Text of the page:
Lady Gaga's Super Bowl Halftime Show

"No one put more thought and love into this than I did. ... I spoke to many people, most importantly though, I silenced all the noise and listened to myself, and made my decision about how I felt," Levine said.

Performing at the Super Bowl Halftime show was not a decision Adam Levine took lightly.

The Maroon 5 frontman spoke to Entertainment Tonight about how he and his bandmates ultimately decided to headline the show despite the kneeling controversy and subsequent backlash.

The band signed on to perform amid controversy over how the NFL dealt with players, including most famously Colin Kaepernick, who knelt during the national anthem as a form of protest against racism and police brutality.

In light of the intense national conversation, Levine said it was not an easy decision to perform at the Super Bowl.

"No one thought about it more than I did," the singer admitted. "No one put more thought and love into this than I did. ... I spoke to many people, most importantly though, I silenced all the noise and listened to myself, and made my decision about how I felt."

He went on to explain, "I think that to have not done that would have been deeply irresponsible."

"They will be [heard]," Levine said regarding those who may feel like they don't have a voice, "that's all I want to say because I don't want to spoil anything."

"And once again, I like to think that people know where I stand as a human being after two decades doing this," he continued. "I'm not a speaker. I'm not a public speaker. I do speak, but it's through the music. My life's work and what I put out into the universe has been positive and hopefully inspiring ... So, what I would say is, you know, we are going to do what we keep on doing, hopefully without becoming politicians and continuing to use the one voice we know how to use properly."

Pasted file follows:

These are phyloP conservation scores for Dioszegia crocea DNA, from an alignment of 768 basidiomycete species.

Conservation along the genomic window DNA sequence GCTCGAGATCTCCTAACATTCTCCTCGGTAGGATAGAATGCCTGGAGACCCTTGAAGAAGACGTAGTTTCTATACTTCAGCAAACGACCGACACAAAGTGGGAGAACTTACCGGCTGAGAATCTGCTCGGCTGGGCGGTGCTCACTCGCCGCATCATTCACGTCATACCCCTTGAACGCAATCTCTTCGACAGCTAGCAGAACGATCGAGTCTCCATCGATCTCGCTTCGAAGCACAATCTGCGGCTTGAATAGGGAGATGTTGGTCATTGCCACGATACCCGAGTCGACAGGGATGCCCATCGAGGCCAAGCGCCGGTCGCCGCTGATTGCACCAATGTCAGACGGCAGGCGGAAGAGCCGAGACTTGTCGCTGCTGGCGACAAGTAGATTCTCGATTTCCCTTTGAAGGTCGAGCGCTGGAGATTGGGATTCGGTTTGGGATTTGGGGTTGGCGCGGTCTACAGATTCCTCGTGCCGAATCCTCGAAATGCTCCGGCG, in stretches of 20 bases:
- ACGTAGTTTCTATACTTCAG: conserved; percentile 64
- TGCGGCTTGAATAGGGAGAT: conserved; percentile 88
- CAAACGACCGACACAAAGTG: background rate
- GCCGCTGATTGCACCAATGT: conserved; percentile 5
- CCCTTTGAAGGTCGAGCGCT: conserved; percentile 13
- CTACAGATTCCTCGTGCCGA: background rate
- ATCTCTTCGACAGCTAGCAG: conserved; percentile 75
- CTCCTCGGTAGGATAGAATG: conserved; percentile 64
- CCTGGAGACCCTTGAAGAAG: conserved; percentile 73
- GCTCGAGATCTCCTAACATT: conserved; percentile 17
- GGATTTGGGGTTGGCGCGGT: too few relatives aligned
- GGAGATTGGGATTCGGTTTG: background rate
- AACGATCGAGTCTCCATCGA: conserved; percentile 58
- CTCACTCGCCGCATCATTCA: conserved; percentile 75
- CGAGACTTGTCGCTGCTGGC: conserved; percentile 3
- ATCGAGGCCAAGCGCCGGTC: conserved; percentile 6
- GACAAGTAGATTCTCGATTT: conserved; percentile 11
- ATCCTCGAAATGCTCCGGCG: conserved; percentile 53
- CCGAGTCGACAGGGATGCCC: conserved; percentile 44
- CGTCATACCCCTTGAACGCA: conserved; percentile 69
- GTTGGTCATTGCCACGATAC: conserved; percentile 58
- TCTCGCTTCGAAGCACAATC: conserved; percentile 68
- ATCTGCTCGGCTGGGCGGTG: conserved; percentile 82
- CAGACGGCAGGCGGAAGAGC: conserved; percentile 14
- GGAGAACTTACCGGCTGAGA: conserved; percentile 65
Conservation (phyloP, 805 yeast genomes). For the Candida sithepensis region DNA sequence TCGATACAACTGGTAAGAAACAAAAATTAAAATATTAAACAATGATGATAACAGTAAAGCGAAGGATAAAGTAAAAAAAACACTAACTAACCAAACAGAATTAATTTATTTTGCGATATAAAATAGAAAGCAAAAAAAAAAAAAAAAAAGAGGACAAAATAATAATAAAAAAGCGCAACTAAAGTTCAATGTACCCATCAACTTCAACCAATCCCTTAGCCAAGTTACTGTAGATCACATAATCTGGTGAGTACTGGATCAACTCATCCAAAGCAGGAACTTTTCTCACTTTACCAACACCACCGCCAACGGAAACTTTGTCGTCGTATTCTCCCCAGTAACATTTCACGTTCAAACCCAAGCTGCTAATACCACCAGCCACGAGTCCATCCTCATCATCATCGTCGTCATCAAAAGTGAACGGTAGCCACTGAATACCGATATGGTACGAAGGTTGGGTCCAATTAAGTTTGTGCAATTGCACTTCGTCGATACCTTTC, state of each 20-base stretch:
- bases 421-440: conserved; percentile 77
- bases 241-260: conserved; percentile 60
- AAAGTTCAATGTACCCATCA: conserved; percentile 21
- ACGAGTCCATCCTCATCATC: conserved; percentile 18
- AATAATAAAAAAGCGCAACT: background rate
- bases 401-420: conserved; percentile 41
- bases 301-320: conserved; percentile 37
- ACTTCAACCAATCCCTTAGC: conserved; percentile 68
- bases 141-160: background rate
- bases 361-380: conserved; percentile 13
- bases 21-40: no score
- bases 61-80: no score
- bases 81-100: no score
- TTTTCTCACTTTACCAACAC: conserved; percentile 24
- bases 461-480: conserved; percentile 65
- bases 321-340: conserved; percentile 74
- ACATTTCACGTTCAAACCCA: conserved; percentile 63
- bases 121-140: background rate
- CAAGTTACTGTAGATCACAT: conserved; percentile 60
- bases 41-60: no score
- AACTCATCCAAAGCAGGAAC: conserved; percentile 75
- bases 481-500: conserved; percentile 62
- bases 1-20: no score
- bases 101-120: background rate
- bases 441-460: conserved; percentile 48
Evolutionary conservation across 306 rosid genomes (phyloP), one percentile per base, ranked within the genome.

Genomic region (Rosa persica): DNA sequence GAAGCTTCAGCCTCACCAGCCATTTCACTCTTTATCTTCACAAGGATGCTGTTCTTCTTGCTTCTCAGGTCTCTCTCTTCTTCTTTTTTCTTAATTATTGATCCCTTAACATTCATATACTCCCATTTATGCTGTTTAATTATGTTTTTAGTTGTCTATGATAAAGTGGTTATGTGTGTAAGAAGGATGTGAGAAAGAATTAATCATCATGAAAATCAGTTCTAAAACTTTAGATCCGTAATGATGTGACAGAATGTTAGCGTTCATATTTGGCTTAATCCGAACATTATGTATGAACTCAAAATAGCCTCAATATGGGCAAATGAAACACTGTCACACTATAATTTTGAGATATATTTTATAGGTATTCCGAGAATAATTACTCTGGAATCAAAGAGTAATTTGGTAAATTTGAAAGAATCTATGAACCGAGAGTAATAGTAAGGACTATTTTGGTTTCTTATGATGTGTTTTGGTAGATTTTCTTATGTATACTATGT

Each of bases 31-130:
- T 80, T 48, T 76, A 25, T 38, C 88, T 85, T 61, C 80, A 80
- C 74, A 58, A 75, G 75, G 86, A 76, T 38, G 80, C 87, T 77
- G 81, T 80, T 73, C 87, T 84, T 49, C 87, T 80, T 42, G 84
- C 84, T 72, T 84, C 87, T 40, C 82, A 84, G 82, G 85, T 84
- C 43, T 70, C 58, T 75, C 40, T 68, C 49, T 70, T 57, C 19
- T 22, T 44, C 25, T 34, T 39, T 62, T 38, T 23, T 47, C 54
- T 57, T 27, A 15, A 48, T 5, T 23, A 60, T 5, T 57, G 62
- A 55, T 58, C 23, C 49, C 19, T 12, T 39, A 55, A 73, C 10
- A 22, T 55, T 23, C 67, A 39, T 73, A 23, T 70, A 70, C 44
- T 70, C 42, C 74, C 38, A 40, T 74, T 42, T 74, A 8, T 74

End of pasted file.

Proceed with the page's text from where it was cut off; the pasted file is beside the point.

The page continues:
"To make people understand," he said, "we got you. We got you."

When asked about whether or not the band's performance will in any way address the controversy, he said: "I think we wanted to make sure we were able to speak once again through the music, so yes, absolutely, once we processed these things, it took a lot of looking inward and introspection and I thought to myself, 'What is my greatest tool, you know, what is the thing that I can use to express myself ... the best way for the band to express themselves, and how are we going to do it this year? What do we owe ourselves, what do we owe the people?'"

"And that is what we did, and I am beyond proud of the finished product, and literally never, never been more excited in my entire life to present this to the people because I believe that it's truly a reflection of all of us."

"You know, I think when you look back on every Super Bowl halftime show," he concluded, "it is this insatiable urge to hate a little bit. I am not in the right profession if I can't handle a bit of controversy. It is what it is. We would like to move on from it and speak through the music."

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